VXI Technology’s VMIP™ and SMIP™ family of high-density modular instrumentation and switching solutions are ideal for this application.  Three multi-channel instruments can be configured in a single slot, with flexible switching ranging from low-level signal distribution to high-current power routing.  One ECM test platform contained the following hardware in a portable 6-slot chassis, with space to spare (See Figure 1 and technical notes):

 VM3618 8-channel D/A
 VM1548 48-channel digital I/O
 VM3616A 16- channel 100kHz ARB
 VM7004 4-channel programmable load
 VM2616 16-channel digitizer
 VM2710A 6.5 digit DMM
 SMP2001 20-SPST 16A relay
 SMP4004 8x16, 2A matrix
 SMP5001 80-SPST 2A relay

Figure 1.

The emergence of the LAN Extension for Instrumentation (LXI) Standard, leveraging all of the advantages of Ethernet while adding several critical components necessary for true test and measurement compatibility, further expands the utility of the VXIbus open platform. An LXI-VXI slot-zero control bridge, such as VXI Technology’s EX2500, performs all of the functions expected of any VXI controller, in addition to providing the LXI interface functionality for the external network.  This includes providing a communications path for the host computer, facilitating instrument and switch card discovery (within the chassis), memory allocation, trigger distribution and generation, and error reporting.

Each of the instruments or switch cards within the chassis will function independently of the LXI interface, and retain all of the exceptional timing and synchronization characteristics that have driven wide industry acceptance of platforms such as VXI.  Internal backplane functionality is unaffected by the LXI bridge, and performance characteristics such as data transfer rates, device triggering, high-speed local bus, and power supply capabilities are retained.  

Many applications, such as ECM testing, demand the performance of open-platform, chassis-based modular systems such as VXI, and providing bridge interfaces completes a logical link into these systems.  Engineers seldom appreciate having their design path dictated, and welcome the freedom to choose the solution that best fits the need.  Bridge interfaces and transition devices will ensure this freedom of choice and foster the adoption of the LXI Standard in a well thought out, logical manner (See industry solutions at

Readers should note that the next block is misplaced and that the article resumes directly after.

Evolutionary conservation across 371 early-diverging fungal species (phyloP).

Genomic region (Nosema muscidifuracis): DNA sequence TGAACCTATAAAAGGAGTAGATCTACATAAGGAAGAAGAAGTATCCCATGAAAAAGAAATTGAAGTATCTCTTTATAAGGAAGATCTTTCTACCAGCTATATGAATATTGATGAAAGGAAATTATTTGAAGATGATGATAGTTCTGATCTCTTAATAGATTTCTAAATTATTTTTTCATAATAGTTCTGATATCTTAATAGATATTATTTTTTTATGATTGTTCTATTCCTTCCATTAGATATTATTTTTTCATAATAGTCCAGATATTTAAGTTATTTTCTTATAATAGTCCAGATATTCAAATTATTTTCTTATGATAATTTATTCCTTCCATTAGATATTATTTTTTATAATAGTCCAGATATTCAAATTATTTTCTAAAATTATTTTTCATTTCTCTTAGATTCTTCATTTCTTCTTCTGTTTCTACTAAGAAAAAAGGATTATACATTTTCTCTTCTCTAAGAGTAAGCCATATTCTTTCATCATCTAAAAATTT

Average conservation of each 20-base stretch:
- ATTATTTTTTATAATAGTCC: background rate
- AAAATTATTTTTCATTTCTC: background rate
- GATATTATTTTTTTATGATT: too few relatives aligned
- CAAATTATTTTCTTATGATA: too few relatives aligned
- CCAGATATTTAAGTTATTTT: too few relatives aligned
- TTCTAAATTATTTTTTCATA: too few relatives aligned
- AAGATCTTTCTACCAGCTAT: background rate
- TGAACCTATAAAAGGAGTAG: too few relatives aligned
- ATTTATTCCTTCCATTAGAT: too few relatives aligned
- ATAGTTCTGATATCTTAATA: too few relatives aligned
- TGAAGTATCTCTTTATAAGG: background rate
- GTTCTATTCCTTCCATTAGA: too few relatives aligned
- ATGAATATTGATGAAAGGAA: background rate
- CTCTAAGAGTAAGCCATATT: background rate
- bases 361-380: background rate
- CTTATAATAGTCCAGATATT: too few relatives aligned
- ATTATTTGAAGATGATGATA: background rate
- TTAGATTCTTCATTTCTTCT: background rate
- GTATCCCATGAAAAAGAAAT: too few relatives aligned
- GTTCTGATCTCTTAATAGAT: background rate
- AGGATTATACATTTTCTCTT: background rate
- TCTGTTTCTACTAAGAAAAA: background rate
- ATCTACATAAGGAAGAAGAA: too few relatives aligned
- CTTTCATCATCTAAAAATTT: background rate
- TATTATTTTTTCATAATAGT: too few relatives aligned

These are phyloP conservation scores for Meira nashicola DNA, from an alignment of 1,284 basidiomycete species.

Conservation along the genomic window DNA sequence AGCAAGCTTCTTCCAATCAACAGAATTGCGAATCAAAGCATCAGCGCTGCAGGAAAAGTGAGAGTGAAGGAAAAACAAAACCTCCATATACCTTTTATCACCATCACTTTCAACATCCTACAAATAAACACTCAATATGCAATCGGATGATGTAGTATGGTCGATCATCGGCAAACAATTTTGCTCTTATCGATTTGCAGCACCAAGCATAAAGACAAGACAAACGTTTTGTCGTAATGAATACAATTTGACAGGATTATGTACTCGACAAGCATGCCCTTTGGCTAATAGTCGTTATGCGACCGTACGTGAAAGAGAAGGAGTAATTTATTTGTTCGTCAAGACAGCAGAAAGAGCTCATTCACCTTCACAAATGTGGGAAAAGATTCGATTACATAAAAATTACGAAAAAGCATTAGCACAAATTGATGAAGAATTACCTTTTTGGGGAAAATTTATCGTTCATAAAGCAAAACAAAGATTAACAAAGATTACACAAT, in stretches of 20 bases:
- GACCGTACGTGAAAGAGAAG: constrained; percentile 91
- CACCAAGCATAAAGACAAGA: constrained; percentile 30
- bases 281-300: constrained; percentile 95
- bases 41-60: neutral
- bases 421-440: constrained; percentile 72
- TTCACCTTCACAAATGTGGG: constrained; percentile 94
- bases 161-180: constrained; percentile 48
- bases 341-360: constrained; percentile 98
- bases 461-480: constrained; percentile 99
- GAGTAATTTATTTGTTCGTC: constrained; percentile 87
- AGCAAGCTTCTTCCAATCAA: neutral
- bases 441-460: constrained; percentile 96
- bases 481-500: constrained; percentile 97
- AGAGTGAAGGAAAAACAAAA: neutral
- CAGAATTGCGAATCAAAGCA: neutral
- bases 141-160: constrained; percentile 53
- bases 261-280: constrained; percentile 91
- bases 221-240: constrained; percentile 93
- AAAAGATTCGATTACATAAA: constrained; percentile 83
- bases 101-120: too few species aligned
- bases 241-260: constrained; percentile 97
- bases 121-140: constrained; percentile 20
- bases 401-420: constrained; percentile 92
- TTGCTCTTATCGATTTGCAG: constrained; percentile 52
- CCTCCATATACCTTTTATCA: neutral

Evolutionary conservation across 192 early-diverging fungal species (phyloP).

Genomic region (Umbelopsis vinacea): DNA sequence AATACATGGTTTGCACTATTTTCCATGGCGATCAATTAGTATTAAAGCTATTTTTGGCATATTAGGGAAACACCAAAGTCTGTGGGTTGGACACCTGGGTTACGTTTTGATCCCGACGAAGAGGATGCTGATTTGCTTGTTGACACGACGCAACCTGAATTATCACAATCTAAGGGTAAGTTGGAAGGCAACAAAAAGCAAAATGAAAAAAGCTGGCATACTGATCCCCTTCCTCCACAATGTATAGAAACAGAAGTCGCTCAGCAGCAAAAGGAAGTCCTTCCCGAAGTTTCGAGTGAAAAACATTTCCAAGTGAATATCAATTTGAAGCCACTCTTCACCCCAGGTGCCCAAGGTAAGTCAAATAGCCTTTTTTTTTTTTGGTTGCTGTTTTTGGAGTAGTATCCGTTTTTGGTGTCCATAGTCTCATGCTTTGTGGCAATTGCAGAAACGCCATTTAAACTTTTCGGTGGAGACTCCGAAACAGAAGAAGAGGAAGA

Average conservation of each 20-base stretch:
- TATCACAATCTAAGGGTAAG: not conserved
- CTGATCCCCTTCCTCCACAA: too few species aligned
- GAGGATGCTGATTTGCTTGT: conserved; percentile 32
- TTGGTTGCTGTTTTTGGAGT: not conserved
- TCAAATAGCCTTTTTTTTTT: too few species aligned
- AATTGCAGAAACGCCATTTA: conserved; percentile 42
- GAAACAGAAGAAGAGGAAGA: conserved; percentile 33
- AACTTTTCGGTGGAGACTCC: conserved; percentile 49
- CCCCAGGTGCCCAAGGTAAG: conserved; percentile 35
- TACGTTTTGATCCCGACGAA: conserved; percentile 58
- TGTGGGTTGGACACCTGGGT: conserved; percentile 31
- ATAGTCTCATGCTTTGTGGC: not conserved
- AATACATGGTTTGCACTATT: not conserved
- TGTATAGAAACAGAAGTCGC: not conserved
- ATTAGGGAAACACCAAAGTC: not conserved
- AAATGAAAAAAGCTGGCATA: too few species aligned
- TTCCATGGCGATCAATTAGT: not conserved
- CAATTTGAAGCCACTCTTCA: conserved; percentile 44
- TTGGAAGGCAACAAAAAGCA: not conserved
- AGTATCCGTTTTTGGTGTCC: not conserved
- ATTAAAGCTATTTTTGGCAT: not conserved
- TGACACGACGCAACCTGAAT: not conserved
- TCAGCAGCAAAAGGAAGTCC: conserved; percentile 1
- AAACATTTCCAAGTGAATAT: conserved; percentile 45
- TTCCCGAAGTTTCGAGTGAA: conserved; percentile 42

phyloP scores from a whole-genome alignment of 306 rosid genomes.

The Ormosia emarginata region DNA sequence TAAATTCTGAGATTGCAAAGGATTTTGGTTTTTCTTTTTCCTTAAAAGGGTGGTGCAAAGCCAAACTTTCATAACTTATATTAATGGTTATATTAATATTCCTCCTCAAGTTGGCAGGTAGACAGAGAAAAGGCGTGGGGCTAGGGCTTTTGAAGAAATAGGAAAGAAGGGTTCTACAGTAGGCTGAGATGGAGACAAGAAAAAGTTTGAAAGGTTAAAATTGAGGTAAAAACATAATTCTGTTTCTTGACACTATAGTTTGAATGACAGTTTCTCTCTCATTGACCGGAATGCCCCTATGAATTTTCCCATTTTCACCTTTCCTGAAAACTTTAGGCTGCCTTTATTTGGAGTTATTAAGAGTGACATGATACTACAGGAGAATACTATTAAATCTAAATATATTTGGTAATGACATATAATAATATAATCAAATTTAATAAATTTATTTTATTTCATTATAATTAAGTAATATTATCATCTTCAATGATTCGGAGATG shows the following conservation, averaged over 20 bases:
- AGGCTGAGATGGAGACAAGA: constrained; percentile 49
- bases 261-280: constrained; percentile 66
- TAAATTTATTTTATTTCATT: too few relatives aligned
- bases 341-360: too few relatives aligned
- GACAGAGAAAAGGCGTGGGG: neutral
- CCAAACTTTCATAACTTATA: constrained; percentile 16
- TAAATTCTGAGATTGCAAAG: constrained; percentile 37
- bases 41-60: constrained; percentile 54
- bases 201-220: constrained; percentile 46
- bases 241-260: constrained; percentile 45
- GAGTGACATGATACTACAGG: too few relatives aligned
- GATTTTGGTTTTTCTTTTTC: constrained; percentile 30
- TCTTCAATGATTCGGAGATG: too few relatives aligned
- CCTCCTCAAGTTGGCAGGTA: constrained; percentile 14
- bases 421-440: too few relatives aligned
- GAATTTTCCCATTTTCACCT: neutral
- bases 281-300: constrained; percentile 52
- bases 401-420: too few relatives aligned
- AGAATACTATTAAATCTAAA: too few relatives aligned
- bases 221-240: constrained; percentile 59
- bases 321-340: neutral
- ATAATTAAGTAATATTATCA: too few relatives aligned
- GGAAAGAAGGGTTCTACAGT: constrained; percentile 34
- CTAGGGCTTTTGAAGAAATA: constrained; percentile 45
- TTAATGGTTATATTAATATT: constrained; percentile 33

VXI Technology, Inc. headquartered in Irvine, California, is a global supplier of high-density modular test instruments and switching systems for both electrical and mechanical test applications. All solutions are based on open-platform, “computer independent” standards. For more information about these and other products, simply visit,or call 949-955-1894.

How to select an Automobile Test System

By: Manfred Schneider, GÖPEL electronic GmbH, Jena

  1. What makes an Automotive Tester special?

Automotive Test, or the functional test of electronic devices in vehicles generally refers to the vehicle control units or ECUs. The test system simulates the environmental conditions in which the ECU executes specifically assigned functions. The better and more complete the Automotive Test System simulates the ECU’s “original” environment (vehicle and its possible operation conditions), the better the functional test quality.

A vehicle represents a very special environment. On the one hand, there are communication and diagnostic interfaces such as CAN, LIN and K-Line. On the other hand, there are highly characteristic signals and telegrams, e.g. sensor signals, which have to be supplied to the ECU. Those signals can be emulated by conventional measurement technology such as pulse and arbitrary generators, but that takes some effort. When selecting an Automotive Tester one must consider the general possibility to create and receive particular signal waveforms and communication messages. Furthermore, the signal generation and evaluation process should be human-friendly, such as by menu selection and simple parameterization. 

  1. Fields of Application, continuous test support on all product development cycle stages

The usage of Automotive Testers spans the entire product life cycle of ECUs, from development/prototyping through production (end-of-line test and run-in) accompanying reliability and endurance test as well as after sales service. During each phase there are joint test requirements due to ECU functions but different demands for operation and test result evaluation.